“Production costs were cut in half, better performance and shorter development time were achieved,” observes Fahad Awaleh in his doctoral thesis.
The electronics industry has experienced explosive development over the past few years. Strong market growth and increased globalisation have changed the rules of the game.
This has intensified international competition for Norwegian high-technology export companies.
They operate in a world of frequent takeovers and mergers. It has also become increasingly common to outsource all or some of production to low-cost countries.
Often, international competitors have significant advantages associated with access to cheaper labour and generally more favourable local conditions.
The Key to Increased Competitiveness
“How in the world can Norwegian high-technology companies deal with increased competition from global and international actors?” asks Fahad Awaleh in his doctoral thesis from BI Norwegian School of Management.
According to Awaleh, the key to increased competitiveness is to find smarter ways to manage logistics and purchasing in the process of developing and producing new products.
These costs can represent as much as 70 to 80 per cent of total production costs.
“Product developers and producers must find solutions that lead to winning designs and technological advantages, while also maintaining adequate control over production costs,” maintains Fahad Awaleh.
Norwegian high-technology companies and competence organisations can achieve this by taking a fresh look at how they collaborate, both as customers and suppliers.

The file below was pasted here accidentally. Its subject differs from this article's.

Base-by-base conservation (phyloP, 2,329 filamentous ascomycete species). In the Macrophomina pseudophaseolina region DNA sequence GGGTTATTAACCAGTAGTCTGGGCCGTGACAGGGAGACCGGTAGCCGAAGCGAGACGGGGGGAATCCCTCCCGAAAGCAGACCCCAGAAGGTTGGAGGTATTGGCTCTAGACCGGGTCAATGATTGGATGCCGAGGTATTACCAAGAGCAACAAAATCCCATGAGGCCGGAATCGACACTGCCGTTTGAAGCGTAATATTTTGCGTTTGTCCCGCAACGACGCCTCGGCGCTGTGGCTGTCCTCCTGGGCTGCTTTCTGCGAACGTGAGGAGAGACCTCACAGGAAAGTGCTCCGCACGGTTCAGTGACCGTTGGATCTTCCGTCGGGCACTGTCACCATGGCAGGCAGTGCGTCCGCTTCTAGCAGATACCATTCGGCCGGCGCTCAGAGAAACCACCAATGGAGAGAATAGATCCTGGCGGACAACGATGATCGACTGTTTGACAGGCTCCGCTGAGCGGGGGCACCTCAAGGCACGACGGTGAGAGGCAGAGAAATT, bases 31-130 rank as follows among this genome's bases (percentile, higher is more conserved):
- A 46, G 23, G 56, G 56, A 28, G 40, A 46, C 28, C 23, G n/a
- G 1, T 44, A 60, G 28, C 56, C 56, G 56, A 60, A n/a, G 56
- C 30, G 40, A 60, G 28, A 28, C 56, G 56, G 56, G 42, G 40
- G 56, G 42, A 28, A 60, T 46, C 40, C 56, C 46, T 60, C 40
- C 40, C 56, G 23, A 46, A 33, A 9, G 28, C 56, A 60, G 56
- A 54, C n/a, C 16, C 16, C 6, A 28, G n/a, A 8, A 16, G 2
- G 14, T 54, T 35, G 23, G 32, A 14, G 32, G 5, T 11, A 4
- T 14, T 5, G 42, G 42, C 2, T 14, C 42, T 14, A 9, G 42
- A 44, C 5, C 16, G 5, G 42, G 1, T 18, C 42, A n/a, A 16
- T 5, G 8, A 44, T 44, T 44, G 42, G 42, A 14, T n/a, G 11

Fahad Awaleh has, in his doctoral thesis from BI Norwegian School of Management, conducted a study of collaboration projects between Kongsberg Defence and Communication and Kitron, which are two leading Norwegian electronics companies.
Kongsberg Defence and Communication and Kitron have, over the course of several years, collaborated on developing and producing radios and advanced communications equipment. The Kongsberg company develops new product concepts, while Kitron is responsible for production.
These two companies established a collaboration project where both were prepared for radical changes in the way they collaborated on the development and production of new products.
“Confronting well-established work methods is no joke. It means challenging each others' competence, dropping preconceived notions about each other, and showing each other openness and trust,” emphasises Awaleh.
“The object was to exploit each others' competence in the best possible way,” says Awaleh.
Cheaper, Faster and Better Products
The BI researcher followed the two company’s efforts to work together in new ways over a period of four years.
Awaleh shows how the two parties managed, over time, to develop a common strategy for developing their relationship and collaboration in a direction that made both companies better able to achieve both their individual and common goals.
The companies took a chance testing new collaboration routines and delegation of responsibility in a new industrialisation project, and were willing to make mistakes.
The journey toward a smarter way of working has given both companies a competitive advantage.
Together, Kongsberg Defence and Communication and Kitron are in a position to produce radios and other advanced mutations equipment with increased technological performance, better functionality, and at half the production cost. At the same time, both companies have preserved their individual goals and needs.
Fahad Awaleh defended his doctoral thesis, “Interacting Strategically within Dyadic Business Relationships – A case study from the Norwegian Electronics Industry”, at BI Norwegian School of Management, October 10, 2008.